Fitness and Performance
How to Alleviate Cycling Knee Pain
We are all told that riding a bike is a low-impact aerobic activity, so why do so many of us suffer from cycling knee pain? Although cycling is a great low impact sport, the repetitive motion of pedalling can lead to a variety of overuse knee injuries (similar to many sporting activities). In this blog I am going to discuss; what anterior knee pain is, how it presents, common mistakes and how to prevent it.
Pain in the front of the knee is a problem that affects 36% of professional cyclists and it is an injury that accounts for over 50% of time lost on the bike. Anterior knee pain can cause problems with the way your muscles perform on the bike and can cause you to develop muscle weakness affecting both power and performance.
Anterior knee pain, also known as Patellofemoral Pain Syndrome (PFPS)
Usually, when people say they experience cycling knee pain it is Patellofemoral Pain Syndrome. PFPS is a diagnosis used as an umbrella term for a variety of different problems which could be causing pain at the front of your knee (around or under the knee cap). It is a generic name used for problems with; the patella tendon, quadriceps tendon, knee bursae, Iliotibial band (ITB), fat pad and pain referring from other areas.
It can affect one or both knees at the same time. It often occurs in teenagers, manual labourers and athletes occurring most commonly in runners, cyclists and hikers. Some of the triggers of this pain are:
- Sitting for too long
- Walking upstairs/hills
Common causes of PFPS for cyclists:
- Excessive hill training
- Training volume increase/change (hills, distance and sprints)
- In-correct bike set up
- Compensation due to other injuries
In treating a large number of patients complaining of cycling knee pain, there are two common mistakes I have identified which cause the occurrence of the problem. Firstly, over-eagerness can take its toll, with cyclists riding too hard and too fast far too early. To avoid injury it is vital to build up slowly and carefully. Secondly, a very common mistake which can trigger PFPS is not stretching correctly or enough to properly prepare the body and loosen the muscles for riding.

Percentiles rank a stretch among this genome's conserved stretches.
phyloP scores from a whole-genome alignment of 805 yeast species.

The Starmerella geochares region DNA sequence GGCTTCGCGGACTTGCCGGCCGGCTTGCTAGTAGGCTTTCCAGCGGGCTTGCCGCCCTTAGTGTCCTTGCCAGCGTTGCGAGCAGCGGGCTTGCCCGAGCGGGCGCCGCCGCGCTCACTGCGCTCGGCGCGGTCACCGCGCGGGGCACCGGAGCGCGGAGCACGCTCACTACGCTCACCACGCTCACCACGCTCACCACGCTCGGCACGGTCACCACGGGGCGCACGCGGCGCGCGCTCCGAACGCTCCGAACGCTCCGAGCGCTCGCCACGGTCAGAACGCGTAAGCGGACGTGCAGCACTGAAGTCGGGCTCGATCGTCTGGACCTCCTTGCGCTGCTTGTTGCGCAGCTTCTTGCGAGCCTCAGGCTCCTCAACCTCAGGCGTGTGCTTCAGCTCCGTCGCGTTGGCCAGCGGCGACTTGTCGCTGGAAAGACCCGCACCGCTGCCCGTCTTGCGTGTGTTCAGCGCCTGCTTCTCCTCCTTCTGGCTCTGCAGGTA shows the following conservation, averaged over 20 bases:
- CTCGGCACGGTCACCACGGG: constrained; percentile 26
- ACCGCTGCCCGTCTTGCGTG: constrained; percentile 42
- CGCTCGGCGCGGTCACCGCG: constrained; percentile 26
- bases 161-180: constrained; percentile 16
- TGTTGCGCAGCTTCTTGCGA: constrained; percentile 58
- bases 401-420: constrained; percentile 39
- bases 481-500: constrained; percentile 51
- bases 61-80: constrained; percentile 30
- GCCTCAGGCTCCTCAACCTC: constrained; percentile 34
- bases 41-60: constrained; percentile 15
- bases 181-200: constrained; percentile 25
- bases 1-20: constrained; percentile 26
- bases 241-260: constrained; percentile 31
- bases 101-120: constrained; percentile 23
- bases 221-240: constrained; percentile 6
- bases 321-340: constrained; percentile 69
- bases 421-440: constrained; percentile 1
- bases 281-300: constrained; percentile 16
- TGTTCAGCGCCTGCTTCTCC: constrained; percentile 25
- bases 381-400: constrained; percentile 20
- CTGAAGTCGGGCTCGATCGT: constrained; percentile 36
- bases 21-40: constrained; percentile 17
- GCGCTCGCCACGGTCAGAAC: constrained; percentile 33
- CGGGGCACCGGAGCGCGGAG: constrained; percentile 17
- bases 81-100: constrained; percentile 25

Now that we know what causes PFPS and have identified the common mistakes that cyclists make, the question is: how can we prevent it?
- Having a professional bike-fit (see below what this entails)
- Specific strengthening and flexibility exercises off the bike to better performance on the bike
- Training correctly before any races
- Dynamic stretching pre-ride
- Static stretching post cycling
- Foam rolling
If you are a regular cyclist who competes in races or triathlons, frequent physiotherapy for deep tissue massage and trigger point release techniques can be really beneficial. It will help you maintain good flexibility, posture and gain advice on a specific personal exercise programme to improve/maintain strength and flexibility as well as avoid cycling knee pain in the future.
What is a Bike-fit?
What we offer here at Capital Physio (Currently in Cambridge ONLY)
1-hour assessment and set up with video analysis
Off Bike assessment:
- A full cycling and medical history will be taken before we start set up
- A physical assessment is completed to observe functional range of movement and strength at each joint
On Bike assessment:
- Handle bar set up to correct drop and reach position
- Cleat set up
- Saddle height to correct upper body reach, hip, knee and foot alignment
- Video analysis before and after adjustments
- Rehab program to improve bodily limitations encountered in the bike fit